Throughout Farm Journal’s Midwest Crop Tour on Monday and Tuesday, the common theme was variability. Not only variability within crops, but variability of crop conditions within regions. According to Dan Hueber of the Hueber Report, some places in Southeast South Dakota on one side of the road there’s great corn and on the other side of the road the beans look terrible.
“If I had to make a general consensus I’d say corn yields are a little bit worse than people thought and beans are a little bit better,” he said.
Huber said some years the daily findings of the Farm Journal Midwest Crop Tour don’t impact the market, but this year they could.
“A year ago when the nation looked gorgeous [the tour] was probably taken with a grain of salt,” he said on Market Rally Tuesday. “This year this market is starved for news.”
Crop Tour news is helping temper bearishness following the USDA report last week, Hueber said.
Brian Grete is on the Eastern leg of the Crop Tour, where scouts have also seen a lot of variability. On Market Rally today he told Davis Michaelson what they found on his route today in Indiana is far more consistent than what was seen in Ohio yesterday. But like Crop Tour scouts have indicated in other regions, the condition of corn and soybeans is variable in Indiana too.
“If we found an area where the corn was good, a lot of times the soybeans weren’t so good,” he said. “What’s good for one, isn’t always good for the other.”
According to Grete, in a year where the weather throughout the growing season is consistent, corn and soybeans would also be consistent. “When you get into a year with wild swings like we’ve had, that’s where you get those [variants],” he said.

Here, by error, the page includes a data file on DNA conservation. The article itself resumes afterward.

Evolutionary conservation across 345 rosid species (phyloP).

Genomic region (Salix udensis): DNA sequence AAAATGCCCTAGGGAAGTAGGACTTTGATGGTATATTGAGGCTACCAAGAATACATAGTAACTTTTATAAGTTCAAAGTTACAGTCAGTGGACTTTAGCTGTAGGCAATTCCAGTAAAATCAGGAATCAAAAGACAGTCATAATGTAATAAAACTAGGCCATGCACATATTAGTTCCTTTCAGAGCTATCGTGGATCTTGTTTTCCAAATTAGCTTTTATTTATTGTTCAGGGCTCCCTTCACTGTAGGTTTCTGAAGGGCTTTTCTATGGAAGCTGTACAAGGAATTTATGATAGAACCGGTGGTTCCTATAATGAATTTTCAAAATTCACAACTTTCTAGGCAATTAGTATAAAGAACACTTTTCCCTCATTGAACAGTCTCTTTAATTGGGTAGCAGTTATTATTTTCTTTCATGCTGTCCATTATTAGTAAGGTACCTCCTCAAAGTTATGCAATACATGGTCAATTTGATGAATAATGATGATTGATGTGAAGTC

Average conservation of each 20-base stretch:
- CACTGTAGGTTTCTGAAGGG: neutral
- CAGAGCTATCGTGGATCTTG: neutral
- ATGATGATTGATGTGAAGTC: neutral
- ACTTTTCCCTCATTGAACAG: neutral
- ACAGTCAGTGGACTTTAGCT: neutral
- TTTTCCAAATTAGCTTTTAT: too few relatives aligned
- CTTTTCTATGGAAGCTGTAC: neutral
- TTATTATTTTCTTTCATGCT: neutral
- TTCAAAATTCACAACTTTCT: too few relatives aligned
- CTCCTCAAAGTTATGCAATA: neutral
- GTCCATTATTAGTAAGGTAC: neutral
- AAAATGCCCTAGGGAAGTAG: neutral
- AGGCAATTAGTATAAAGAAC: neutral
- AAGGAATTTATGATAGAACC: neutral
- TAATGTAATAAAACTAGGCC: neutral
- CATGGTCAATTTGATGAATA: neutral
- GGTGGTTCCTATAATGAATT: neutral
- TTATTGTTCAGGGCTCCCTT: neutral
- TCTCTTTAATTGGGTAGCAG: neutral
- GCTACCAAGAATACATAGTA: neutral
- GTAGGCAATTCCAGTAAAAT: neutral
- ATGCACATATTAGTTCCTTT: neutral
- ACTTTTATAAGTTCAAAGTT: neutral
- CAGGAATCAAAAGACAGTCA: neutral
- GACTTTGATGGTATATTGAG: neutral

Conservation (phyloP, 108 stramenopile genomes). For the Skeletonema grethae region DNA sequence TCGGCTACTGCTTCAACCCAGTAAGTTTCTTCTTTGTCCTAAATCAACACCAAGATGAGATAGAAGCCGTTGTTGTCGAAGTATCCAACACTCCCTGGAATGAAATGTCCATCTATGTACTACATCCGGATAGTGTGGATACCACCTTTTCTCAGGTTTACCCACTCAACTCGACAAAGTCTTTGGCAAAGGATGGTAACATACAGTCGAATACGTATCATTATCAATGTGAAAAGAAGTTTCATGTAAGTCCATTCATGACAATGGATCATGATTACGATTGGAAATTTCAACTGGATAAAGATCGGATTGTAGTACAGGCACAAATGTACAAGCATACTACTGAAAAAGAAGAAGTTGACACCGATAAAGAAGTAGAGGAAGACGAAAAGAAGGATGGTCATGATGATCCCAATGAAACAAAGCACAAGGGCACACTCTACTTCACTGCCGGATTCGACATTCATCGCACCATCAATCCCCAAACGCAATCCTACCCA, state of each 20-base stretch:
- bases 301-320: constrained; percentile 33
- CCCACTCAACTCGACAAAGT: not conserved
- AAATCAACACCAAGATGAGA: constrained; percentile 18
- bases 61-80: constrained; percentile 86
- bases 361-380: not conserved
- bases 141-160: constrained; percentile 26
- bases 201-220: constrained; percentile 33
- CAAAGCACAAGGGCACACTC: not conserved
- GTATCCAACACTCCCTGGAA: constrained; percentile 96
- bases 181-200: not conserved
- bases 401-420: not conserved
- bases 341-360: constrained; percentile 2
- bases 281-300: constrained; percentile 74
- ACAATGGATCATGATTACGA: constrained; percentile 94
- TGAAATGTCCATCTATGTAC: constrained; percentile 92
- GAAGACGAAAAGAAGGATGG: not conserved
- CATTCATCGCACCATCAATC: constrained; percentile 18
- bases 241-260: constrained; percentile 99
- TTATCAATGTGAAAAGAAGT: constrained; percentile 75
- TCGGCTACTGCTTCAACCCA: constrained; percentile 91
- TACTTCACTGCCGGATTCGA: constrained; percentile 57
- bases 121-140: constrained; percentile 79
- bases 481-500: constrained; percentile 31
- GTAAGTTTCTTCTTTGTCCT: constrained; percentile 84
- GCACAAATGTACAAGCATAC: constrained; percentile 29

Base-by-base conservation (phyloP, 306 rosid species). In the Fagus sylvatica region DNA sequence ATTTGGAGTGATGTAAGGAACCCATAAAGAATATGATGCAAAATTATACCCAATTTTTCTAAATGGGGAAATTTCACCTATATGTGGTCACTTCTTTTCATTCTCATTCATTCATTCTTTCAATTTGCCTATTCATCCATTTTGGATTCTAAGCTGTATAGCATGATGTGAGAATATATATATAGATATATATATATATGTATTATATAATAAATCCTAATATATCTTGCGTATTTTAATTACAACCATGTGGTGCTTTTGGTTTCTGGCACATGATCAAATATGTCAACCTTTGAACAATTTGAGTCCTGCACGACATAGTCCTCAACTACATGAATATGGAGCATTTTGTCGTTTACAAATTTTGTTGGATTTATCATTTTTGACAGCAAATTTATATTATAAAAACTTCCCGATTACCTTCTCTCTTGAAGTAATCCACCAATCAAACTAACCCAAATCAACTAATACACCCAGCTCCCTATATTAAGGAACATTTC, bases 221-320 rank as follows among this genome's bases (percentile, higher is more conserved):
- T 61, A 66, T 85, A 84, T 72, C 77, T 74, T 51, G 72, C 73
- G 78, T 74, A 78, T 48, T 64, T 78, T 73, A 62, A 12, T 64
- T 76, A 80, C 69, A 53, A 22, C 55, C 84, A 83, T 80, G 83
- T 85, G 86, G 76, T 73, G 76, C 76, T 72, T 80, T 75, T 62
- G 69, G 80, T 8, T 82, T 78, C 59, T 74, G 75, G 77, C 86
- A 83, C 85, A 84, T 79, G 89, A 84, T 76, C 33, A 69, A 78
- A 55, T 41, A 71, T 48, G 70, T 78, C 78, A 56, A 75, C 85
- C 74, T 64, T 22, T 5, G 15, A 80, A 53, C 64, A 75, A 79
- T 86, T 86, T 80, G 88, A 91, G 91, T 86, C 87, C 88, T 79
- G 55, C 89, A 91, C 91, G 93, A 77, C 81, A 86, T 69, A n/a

Grete’s main concern after getting out in the field? Soil moisture.
“The bean crop is going to need some late season rains,” he said. “The rains are going to need to be timely.”
Chip Flory is leading the Western leg of the Crop Tour. On Market Rally today Flory said the Nebraska soybeans are struggling.
“We’re not finding that many pods, at least not on my route today,” he said.
According to Flory, the heat and dry conditions in Nebraska should have been the right stress at the right time for the soybean crop, but his samples are suggesting ordinary or less than ordinary yields.
“I’m a little confused about the Nebraska beans right now,” he said.
On the corn front, Flory said Nebraska’s irrigated corn is good, not great, and the dryland corn on his route is not as good as last year.
“The pressure and the stress in the dryland corn has intensified as we head to the East,” he said.
The western leg of the tour scouts Western Iowa Wednesday, while the eastern leg looks at crops in Illinois and Southeast Iowa. Both legs meet in Minnesota on Thursday.
Weather Holds All the Cards for Nebraska Farmers
In Nebraska, Beans with Potential and Good, but Not Great, Corn